Black Like Me by John Howard Griffin

Review by Jill Moore

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(Houghton Mifflin Harcourt, 1961)

I finished Black Like Me by John Howard Griffin on the morning of November 8, 2016. The day stands out because of the election and all of the information that swirled around it. As it turns out, it was a bad day for me. What I had read in a book published in 1961 was not so different from the news I was seeing in my Facebook feed. It has taken me more than a week to process my thoughts on that day and this book.

 
John Howard Griffin was born in Texas. He studied music and medicine in France and joined the French Resistance in 1939 at age 19, where he helped to transport Austrian Jews to safety in England. Griffin joined the Army and spent 1943-1944 as the only European-American (read: white guy) on Nuni, one of the Solomon Islands, where his assignment was to study the local culture. These two pieces of his personal history form the basis of his interest in and writings surrounding ethnology.

In 1959, during the height of the civil rights movement, amidst the sit-ins and protests, 
Griffin became interested in “the plight of Negroes” in the deep South. He approached the publisher of Sepia Magazine, one of the first publications dedicated to the culture and achievements of black Americans, and shared an idea he had for a social experiment/investigative reporting story. His plan was to integrate himself as a “Negro” in the South, using treatments consisting of drugs, sunlamps, and skin creams to change his color to dark brown. Sepia decided to back his journey in exchange for the rights of first publication. 

The book is based on Griffin’s written journals and chronicles the six weeks he spent 
traveling through Louisiana, Alabama, Mississippi, South Carolina and Georgia as a “black man”. His first-hand accounts of his treatment by Southern whites is heartbreaking. The alienation, fear, and degradation he writes about are palpable. If a white man today tried to pass as a black man, it would be seen in a completely different way. But Griffin’s decision to bring to light the discrimination and suffering of black Americans during this volatile time period — when very few white people were willing to speak out against racism – and when black authors were almost unheard of — was groundbreaking and brave.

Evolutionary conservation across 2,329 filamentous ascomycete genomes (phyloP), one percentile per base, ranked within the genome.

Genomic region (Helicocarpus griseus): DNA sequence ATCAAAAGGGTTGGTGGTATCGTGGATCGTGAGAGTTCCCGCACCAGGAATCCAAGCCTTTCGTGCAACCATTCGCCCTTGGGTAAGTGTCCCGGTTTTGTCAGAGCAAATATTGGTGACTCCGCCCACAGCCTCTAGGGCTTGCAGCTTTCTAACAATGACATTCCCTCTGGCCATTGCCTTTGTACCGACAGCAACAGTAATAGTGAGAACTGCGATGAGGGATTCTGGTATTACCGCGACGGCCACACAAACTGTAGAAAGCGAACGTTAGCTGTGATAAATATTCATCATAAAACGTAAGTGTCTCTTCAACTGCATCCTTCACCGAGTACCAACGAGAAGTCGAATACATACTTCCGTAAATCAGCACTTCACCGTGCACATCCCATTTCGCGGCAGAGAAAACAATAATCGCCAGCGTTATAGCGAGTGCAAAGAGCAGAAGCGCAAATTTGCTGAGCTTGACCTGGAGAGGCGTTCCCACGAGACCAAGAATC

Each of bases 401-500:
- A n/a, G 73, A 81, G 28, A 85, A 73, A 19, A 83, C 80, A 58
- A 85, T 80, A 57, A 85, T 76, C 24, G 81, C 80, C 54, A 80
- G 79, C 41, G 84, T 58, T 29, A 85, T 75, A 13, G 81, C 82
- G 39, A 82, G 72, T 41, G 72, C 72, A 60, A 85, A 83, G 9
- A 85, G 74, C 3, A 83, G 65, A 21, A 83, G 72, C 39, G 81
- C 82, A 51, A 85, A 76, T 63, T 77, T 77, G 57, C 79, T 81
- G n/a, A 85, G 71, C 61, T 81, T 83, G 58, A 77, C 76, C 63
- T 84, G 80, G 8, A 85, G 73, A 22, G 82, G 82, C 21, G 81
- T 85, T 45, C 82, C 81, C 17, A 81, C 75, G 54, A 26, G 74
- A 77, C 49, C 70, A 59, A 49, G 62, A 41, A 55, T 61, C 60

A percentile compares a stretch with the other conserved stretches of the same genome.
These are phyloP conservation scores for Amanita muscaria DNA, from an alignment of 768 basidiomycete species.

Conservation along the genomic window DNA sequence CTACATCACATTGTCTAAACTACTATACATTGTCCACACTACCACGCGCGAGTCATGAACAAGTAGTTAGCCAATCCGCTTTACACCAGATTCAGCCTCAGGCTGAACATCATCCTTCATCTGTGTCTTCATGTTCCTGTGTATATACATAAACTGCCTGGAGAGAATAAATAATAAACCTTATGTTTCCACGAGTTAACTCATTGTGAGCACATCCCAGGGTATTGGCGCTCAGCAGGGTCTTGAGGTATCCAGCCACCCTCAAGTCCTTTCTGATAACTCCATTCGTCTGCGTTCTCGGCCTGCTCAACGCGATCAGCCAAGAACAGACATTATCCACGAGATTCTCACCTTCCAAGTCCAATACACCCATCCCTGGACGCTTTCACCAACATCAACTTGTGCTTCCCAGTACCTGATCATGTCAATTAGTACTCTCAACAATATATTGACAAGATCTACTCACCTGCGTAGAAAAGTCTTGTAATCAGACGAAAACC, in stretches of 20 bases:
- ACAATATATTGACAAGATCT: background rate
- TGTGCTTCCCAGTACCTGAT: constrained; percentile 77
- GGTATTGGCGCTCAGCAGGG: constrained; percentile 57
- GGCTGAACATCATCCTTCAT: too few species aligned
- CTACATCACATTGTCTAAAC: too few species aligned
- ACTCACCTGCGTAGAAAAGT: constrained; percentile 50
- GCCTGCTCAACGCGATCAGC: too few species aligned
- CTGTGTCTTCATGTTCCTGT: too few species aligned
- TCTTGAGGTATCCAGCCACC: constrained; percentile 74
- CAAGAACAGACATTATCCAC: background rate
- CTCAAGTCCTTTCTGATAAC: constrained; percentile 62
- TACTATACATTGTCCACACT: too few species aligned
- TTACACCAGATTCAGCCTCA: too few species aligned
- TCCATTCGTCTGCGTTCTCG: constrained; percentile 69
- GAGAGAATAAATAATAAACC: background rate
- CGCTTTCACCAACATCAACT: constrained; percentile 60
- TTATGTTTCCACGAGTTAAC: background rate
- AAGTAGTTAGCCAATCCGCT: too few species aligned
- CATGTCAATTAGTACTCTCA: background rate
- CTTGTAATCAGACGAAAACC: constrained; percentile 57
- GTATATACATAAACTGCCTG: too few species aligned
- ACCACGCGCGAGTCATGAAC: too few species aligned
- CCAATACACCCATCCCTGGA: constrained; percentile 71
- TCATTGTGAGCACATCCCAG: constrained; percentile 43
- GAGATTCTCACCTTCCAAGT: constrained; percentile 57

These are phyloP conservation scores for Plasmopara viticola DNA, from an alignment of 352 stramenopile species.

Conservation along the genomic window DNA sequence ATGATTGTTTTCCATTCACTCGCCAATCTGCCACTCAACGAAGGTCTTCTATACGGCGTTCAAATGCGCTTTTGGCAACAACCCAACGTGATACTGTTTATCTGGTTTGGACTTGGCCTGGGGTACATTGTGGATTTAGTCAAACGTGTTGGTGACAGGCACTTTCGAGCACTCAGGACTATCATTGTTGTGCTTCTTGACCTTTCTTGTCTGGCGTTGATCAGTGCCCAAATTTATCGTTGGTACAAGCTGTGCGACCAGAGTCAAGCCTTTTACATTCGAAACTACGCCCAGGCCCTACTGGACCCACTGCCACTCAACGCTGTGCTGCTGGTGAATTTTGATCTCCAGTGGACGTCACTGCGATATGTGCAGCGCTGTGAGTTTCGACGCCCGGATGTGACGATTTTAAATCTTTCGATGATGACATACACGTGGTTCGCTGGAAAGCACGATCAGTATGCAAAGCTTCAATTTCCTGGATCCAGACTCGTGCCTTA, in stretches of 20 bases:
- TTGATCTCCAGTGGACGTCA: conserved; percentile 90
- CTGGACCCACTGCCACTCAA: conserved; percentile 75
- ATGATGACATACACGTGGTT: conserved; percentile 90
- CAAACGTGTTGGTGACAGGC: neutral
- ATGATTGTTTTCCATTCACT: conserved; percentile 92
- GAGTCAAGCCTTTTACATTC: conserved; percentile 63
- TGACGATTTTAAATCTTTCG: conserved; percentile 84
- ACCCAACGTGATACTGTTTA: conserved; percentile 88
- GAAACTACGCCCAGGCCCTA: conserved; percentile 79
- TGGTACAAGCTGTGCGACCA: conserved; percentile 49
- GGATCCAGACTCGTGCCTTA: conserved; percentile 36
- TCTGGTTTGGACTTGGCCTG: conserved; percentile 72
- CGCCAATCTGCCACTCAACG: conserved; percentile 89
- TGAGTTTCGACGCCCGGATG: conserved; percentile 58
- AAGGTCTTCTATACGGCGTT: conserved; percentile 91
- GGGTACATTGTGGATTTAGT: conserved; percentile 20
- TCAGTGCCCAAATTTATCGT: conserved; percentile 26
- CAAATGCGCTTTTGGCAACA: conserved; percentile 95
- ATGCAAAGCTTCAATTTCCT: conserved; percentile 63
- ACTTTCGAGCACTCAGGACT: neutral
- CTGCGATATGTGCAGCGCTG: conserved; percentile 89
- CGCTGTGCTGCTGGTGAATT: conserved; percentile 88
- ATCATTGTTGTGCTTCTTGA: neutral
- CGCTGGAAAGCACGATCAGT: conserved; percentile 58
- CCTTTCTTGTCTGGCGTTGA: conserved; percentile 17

I think it’s important that Black Like Me be viewed through the lens of history. Today, in 2016 
with racism still raging all around us, some might see this as a sure sign of white privilege — that a man could simply “change his skin color” and that would allow him to feel what the victims of racism feel; that a man could live in that world for only six weeks and that would give him a credible voice. But, taken in the context of 1959, John Howard Griffin was a pioneer. He began the conversation. It is our job to continue it. 

To amplify the gut-wrenching force of the book is the poem by Langston Hughes, from 
which the title is taken. 

To fling my arms wide
In some place of the sun,
To whirl and to dance
Till the white day is done.
Then rest at cool evening 
Beneath a tall tree 
While night comes on gently,     
     Dark like me— 
That is my dream! 
To fling my arms wide 
In the face of the sun, 
Dance!  Whirl!  Whirl! 
Till the quick day is done. 
Rest at pale evening . . . 
A tall, slim tree . . . 
Night coming tenderly       
Black like me. 
Langston Hughes, “Dream Variations”

Without a doubt, this is a difficult book to read, but I believe one that is well worth your time 
and heartache.
Jill Moore is a fiction/narrative nonfiction writer and book reviewer living in Phoenix, AZ.

 

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